Future Hopes

 Totipotentiality (Is This a Word?)

I was so excited one day a few years back to receive a box full of leafless sticks by mail. The exciting thing about those sticks was that each one of them could grow into a whole new plant from whose branches would eventually hang luscious apples and grapes.Grape cuttings

  And how did I know the fruits will be luscious? Because a year prior I was at an experimental orchard getting fruit photos for a book I was working on. Of course, I couldn’t help but also taste the fruits, and that’s why Chestnut Crab, Honeygold, Mollie’s Delicious, and King of the Pippins joined the two dozen or so other varieties of apples I already grew. Cayuga White, Bertille Seyve 2758, Steuben, Lakemont, Wapanuka, Himrod, Romulus, and Venus joined my grapes.

  It was “totipotence” – of the plants, not me – that allowed me to unlock potential treasures within those mailed sticks. Within a plant, every cell except for reproductive cells has the potential to become a root, a shoot, a flower, a thorn, a fruit, or any other part of a plant. For that matter, the same is true for humans and other animals. All that’s needed are the right conditions to get the various parts to grow – and there’s the rub.

  A little art and science puts totipotence to work. In the case of the apples, I grafted those stems onto my existing trees or onto small rootstocks. Existing trees or rootstocks provide nothing more than roots to nourish shoots that will eventually sprout from the sticks. The plant beyond the graft remains genetically that of whatever variety is grafted upon the rootstock. Bark graftGrape sticks got plunged into the ground where they grew their own roots, shoots, and everything else. Apples aren’t so amenable to growing their own roots.

  I generally wait to graft or set cuttings until early spring. Warmth awakens those sticks. Until then, they’re kept cool and dormant.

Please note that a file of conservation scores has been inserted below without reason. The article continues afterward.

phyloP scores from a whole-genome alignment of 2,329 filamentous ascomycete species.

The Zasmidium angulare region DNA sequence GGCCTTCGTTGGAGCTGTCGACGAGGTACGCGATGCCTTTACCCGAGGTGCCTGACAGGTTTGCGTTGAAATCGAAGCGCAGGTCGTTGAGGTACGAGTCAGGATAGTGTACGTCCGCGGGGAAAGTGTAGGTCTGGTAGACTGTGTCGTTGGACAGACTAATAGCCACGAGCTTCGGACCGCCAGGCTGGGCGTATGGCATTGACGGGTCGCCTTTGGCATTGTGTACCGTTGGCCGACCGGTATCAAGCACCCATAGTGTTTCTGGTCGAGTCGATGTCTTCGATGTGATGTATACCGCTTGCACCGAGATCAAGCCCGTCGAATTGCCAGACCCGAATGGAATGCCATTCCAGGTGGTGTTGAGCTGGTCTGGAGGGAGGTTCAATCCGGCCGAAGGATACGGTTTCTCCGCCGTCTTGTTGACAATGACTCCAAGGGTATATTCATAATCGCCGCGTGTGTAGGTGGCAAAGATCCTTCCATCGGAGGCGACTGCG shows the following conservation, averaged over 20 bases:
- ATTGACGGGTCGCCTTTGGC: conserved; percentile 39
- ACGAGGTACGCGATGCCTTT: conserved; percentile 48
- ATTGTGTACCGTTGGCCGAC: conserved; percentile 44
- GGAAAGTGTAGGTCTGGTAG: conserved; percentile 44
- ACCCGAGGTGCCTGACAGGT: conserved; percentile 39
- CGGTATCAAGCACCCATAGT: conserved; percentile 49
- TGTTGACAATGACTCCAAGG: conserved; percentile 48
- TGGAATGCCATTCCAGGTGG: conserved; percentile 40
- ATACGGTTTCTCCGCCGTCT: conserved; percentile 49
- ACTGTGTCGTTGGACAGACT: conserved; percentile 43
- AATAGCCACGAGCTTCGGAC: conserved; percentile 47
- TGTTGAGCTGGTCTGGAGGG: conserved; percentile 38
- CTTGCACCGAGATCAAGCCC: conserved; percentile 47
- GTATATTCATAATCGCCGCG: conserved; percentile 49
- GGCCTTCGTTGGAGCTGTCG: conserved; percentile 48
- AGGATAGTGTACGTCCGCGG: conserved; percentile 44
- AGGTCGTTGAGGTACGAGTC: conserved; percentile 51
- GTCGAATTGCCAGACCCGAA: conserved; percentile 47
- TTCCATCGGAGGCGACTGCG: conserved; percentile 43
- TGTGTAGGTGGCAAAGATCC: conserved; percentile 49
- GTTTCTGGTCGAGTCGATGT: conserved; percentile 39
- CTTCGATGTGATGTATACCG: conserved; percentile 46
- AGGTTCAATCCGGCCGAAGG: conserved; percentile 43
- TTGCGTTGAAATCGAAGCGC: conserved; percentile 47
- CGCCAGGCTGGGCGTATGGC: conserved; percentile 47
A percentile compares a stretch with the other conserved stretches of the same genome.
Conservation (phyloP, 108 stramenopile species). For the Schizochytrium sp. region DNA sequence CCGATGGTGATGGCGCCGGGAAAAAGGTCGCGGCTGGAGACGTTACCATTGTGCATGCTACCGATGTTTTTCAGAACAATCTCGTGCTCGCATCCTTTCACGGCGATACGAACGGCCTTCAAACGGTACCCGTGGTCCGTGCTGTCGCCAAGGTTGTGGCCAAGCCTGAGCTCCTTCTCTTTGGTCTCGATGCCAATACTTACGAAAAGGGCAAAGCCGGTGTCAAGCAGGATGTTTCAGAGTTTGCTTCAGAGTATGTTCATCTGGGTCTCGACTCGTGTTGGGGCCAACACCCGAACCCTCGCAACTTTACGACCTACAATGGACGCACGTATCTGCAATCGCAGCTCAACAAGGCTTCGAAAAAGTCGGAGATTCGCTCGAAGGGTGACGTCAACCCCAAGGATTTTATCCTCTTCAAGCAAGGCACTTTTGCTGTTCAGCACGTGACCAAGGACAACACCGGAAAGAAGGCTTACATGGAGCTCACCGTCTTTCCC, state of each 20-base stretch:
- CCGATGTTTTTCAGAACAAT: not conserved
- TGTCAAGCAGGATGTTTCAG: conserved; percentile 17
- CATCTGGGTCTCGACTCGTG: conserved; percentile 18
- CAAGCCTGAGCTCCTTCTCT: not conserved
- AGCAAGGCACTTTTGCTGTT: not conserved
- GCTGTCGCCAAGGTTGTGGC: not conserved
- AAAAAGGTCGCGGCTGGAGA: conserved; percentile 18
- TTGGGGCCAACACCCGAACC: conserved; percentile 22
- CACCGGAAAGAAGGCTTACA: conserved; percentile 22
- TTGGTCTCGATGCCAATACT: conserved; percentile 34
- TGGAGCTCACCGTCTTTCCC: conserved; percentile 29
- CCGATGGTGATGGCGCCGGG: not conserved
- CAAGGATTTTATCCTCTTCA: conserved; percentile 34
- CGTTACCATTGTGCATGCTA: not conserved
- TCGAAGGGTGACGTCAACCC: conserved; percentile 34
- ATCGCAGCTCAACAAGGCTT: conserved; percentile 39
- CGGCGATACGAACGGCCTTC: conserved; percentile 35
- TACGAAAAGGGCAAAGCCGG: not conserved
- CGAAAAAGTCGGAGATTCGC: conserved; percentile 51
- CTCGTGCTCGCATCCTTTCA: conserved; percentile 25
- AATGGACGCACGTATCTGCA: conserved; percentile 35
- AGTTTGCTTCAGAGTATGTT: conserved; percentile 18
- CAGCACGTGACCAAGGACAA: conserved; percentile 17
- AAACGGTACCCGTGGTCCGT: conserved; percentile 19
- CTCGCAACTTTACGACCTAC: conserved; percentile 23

I planned on tasting the first fruits of my labors within about 3 years.

Out With the New, In With the Newer

None of those varieties I received as leafless sticks are still with me.

Because of pests, apples are especially problematic to grow here so I subsequently narrowed down my apple holdings to trees of my few very favorite varieties: Macoun, Liberty, Ashmeads Kernel, Pitmaston Pineapple, and Hudson’s Golden Gem.Cleft graft one year old

Except for Wapanuka, the grapes never tasted as good here as they did at that experimental orchard. Is it because of terroir? Was it the setting that influenced my tastebuds? Anyway, they’ve been replaced by other “sticks” — Somerset Seedless, Glenora, and Vanessa — that now bear fruit in the rows with my older, established vines..

Murphy’s Law, Amendments

Although I have gardened for decades, I still consider myself a relative newbie to greenhouse gardening. Sure, I’ve dabbled in various greenhouses over the years but I’ve only experienced the intimate vagaries of my own greenhouse for the last 18 years. It took time for it to finally dawn on me that Murphy’s Law – “Anything that can go wrong, will go wrong” – also applies in the greenhouse. In retrospect, why wouldn’t it?Greenhouse, March 1st

  I’ve had my brushes with the law. For instance, one winter evening a few years ago when I went to pick some lettuce for a salad; methinks, “Hmmm, quite nippy in here.” But then, except from when sunlight is beaming through the plastic covering, it’s always nippy in there in winter. Salad greens, kale, chard, and celery thrive in those cool temperatures, which dip into the mid-30s before the propane heater kicks on. (The in-ground figs stay dormant and leafless.)

  Still, temperatures felt nippier than normal so I checked the thermometer to confirm and, yes, it was getting down to the high 20s. I then checked the propane heater; it ignored me as I twisted the dial on the thermostat clockwise.